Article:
When it comes to large cap technology stocks, the most bearish sentiment seems to be around shares of chip giant Intel (INTC). The company's growth plan in recent years has fallen apart, with revenues declining and earnings plunging. A struggling PC market is the primary reason for Intel's struggles, along with the company's inability to show up to the mobile revolution on time. Today, I'm here to look at the negativity around Intel again, and detail why Intel's short interest hit another new high in the middle of October.
Another short interest high:
For those that have followed my "rising and falling short interest" series, you know that Intel has been on the rising list several times. Why is that? Well, from the chart below, you can see how Intel's short interest has soared over the past 18 months.
There has been a three level increase in short interest. What does that mean? Well, the first level is short interest itself. At the mid-October update, Intel's short interest was roughly 255.3 million shares. As you saw in the chart above, that's an 18 month high. Short interest in the chip giant is up 40% over the past year and 188% over the past 18 months. That's level one.
The second level is the days to cover ratio. This ratio tells you how many days it would take all shares short to be covered, based on the average trading volume of the stock. A year ago, Intel's days to cover ratio was in the 3-5 range, meaning it would take all short sellers three to five days to cover. A days to cover ratio of 3 to 5 generally isn't high for the "average" stock. However, when it comes to large cap technology names, it is. Over the past year, names like Microsoft (MSFT), Apple (AAPL), Cisco Systems (CSCO), and Google (GOOG) have seen their ratios in the 1-3 area, for the entire year.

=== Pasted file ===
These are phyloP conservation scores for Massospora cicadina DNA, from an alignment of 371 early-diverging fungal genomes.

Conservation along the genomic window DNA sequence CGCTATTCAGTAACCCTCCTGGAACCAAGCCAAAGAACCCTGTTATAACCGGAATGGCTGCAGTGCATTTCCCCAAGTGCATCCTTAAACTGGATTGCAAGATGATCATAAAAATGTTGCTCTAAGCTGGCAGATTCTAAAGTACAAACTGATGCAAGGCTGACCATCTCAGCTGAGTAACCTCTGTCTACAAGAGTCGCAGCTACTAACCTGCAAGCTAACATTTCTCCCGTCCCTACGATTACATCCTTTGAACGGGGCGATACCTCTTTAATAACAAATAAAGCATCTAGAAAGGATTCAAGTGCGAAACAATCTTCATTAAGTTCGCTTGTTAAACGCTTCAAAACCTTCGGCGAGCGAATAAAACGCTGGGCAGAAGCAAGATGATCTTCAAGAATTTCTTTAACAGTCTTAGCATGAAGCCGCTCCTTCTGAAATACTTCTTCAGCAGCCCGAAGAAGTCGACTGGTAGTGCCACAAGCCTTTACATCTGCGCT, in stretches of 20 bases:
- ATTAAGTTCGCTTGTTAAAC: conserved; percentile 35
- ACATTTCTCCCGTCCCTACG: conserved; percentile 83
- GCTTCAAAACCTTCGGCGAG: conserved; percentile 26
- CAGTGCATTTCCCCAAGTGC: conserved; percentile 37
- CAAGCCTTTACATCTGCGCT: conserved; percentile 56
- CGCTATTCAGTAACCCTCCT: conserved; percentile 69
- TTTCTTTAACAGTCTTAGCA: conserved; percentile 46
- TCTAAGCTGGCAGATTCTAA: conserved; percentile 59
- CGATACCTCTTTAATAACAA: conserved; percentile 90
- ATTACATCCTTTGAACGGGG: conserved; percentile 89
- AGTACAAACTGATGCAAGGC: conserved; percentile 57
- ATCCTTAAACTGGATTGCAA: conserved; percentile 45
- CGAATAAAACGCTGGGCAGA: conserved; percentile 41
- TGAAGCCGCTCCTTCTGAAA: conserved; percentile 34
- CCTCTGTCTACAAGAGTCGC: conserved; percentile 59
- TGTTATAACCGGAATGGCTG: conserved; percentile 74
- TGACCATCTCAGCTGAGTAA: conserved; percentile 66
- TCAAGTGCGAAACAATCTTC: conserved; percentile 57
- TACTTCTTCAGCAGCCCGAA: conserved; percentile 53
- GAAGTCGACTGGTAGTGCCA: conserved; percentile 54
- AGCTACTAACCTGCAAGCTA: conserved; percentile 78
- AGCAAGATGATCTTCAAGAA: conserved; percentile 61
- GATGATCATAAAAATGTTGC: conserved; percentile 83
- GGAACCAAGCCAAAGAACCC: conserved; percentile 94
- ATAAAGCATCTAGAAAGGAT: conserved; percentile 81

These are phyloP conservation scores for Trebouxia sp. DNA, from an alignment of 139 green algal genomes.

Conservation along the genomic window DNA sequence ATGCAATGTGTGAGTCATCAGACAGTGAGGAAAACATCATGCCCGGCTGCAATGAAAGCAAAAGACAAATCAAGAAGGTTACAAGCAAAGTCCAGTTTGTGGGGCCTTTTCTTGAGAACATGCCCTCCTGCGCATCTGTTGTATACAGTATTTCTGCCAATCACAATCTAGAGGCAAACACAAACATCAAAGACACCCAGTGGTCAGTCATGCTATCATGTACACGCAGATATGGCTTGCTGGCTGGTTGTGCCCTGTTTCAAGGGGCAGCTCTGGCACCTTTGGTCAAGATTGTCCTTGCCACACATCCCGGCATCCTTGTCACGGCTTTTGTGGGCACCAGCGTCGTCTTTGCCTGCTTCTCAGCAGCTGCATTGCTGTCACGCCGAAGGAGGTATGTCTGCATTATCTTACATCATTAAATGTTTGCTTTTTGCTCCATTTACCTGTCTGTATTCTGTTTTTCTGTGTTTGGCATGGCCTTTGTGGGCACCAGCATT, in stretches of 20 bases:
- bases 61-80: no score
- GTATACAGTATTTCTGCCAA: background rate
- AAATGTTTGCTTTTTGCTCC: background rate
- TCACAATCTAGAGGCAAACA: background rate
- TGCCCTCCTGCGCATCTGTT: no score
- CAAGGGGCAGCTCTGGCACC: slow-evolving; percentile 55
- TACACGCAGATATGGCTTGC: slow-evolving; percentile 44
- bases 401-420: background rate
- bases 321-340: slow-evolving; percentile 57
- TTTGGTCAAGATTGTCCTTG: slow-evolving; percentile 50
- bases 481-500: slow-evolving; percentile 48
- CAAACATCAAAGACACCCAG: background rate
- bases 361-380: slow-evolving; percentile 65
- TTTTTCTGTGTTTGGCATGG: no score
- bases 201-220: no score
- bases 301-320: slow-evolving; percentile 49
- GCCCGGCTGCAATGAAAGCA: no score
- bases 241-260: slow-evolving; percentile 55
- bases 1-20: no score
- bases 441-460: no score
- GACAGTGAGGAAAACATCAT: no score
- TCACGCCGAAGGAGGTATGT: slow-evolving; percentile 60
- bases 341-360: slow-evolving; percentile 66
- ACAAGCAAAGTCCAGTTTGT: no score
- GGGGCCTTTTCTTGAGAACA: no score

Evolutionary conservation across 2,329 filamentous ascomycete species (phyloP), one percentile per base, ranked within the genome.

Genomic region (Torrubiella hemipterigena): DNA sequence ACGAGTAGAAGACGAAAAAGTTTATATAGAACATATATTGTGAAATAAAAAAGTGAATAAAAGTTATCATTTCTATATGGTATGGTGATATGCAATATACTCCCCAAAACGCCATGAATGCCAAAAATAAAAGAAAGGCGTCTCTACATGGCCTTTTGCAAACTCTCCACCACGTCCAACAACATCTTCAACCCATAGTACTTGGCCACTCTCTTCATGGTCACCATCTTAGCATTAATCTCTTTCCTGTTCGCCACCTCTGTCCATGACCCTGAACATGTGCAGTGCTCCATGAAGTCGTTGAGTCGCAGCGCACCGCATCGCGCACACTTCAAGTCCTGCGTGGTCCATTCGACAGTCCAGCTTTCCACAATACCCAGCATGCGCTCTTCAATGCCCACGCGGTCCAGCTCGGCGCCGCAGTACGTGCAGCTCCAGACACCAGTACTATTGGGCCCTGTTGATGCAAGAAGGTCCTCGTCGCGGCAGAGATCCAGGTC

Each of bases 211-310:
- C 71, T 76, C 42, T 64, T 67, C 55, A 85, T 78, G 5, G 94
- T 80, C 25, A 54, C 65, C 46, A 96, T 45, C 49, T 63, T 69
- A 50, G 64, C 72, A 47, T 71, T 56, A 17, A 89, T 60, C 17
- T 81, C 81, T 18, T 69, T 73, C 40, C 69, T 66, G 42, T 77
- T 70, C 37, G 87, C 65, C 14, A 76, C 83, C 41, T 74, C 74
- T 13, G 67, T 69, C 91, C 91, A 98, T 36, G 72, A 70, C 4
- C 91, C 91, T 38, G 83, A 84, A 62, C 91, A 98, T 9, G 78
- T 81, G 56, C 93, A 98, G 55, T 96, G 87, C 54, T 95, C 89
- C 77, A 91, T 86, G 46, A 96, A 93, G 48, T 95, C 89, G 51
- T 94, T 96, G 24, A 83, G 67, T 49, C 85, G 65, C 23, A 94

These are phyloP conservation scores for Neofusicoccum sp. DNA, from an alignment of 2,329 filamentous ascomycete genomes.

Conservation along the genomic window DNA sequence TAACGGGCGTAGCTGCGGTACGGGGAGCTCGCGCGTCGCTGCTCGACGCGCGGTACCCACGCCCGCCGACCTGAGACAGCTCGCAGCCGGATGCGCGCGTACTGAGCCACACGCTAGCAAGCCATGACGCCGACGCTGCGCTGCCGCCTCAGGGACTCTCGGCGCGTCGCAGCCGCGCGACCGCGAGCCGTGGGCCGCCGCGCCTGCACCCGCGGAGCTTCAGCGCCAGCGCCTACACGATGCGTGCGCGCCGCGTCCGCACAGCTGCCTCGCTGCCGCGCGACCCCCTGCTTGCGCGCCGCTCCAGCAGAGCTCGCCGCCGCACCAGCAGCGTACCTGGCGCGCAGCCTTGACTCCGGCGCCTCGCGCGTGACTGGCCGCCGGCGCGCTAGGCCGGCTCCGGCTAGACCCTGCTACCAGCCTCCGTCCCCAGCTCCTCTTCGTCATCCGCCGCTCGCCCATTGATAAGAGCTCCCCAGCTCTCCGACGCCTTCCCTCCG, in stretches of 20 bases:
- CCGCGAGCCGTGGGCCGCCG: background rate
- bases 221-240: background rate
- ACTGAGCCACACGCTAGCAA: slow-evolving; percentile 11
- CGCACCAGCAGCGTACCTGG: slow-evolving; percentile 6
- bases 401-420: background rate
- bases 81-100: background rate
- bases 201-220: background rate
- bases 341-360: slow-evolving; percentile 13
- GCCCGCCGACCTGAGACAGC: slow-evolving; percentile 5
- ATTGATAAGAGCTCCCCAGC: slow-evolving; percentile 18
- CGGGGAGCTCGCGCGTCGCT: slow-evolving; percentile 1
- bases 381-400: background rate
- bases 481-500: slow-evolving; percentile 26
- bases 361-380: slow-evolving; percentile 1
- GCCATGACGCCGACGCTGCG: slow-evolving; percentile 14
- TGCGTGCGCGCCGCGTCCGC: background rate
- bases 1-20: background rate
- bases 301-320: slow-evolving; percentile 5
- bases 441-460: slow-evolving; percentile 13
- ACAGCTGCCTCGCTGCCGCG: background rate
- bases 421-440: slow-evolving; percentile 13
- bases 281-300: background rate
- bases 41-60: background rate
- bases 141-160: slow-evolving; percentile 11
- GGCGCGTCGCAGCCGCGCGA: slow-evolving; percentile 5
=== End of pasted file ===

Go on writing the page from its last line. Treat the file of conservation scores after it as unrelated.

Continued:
In four of the past five updates, Intel's days to cover ratio has been higher than 8.30. That's about twice what it was a year ago, and the year ago number was high to begin with. It is logical that the days to cover ratio would rise if short interest is increasing. However, Intel's short interest is only up 40% over the past year. Intel's volume is down about a third or so against the same time period last year. That's when shares were fairly volatile after Intel's big Q3 warning.
The third level is that Intel's share count is coming down. Intel is buying back stock, and although the buyback has slowed, the share count is down from 5.006 billion to 4.973 billion over the past 18 months and 5.511 billion at the end of the 2010 fiscal year. Since I started tracking Intel short interest, the percentage of shares short (against the outstanding share count) has risen from about 1.77% to 5.13%. A little more than 5% of shares short is not a large number, but it is the trend that is bothersome.
Why is this happening?
I mentioned some of the reasons why in my opening. A weak PC market hurt initially, and Intel not getting into tablets right away is a bit frustrating. For Intel, 2012 was supposed to be a big year. When that didn't happen, 2013 became the year for growth. That isn't going to happen, as Intel proved again with its recent earnings report. Now, investors are holding hope for 2014, but estimates for 2014 have already been sliced and diced tremendously. The following table shows how 2014 estimates have fared, with no changes since 10/24.
*Growth numbers for 2014 are based on the 2013 estimate at that point. As the 2013 numbers have changed, that will impact the growth number for 2014 estimates at the same revenue/earnings level.